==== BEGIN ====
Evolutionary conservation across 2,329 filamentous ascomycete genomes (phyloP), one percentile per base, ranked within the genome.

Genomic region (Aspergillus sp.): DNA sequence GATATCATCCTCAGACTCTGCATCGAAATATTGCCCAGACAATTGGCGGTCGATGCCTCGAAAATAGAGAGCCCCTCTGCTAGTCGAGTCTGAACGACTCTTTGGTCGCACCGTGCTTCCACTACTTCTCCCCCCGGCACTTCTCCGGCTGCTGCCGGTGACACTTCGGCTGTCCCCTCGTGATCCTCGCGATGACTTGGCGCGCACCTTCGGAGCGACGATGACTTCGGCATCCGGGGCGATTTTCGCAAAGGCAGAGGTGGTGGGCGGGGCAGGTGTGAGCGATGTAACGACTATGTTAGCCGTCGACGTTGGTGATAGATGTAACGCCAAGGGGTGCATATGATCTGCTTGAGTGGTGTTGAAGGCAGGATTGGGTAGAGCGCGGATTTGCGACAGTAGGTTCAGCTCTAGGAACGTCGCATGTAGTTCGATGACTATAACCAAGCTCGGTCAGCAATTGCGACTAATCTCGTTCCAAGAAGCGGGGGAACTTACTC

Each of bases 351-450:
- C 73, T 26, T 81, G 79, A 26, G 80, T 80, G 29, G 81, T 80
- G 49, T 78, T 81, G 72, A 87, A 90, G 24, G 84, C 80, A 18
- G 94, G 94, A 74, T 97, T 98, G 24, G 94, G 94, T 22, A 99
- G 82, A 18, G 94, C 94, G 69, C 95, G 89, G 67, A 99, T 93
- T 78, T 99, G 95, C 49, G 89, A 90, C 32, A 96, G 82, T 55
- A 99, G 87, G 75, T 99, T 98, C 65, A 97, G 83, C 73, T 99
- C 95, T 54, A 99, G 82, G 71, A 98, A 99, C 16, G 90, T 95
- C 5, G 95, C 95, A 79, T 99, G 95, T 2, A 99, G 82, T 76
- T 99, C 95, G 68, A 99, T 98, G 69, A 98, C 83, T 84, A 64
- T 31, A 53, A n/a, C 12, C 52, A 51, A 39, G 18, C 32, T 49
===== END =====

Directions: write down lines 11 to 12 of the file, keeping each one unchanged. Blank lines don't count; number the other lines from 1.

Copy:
- C 5, G 95, C 95, A 79, T 99, G 95, T 2, A 99, G 82, T 76
- T 99, C 95, G 68, A 99, T 98, G 69, A 98, C 83, T 84, A 64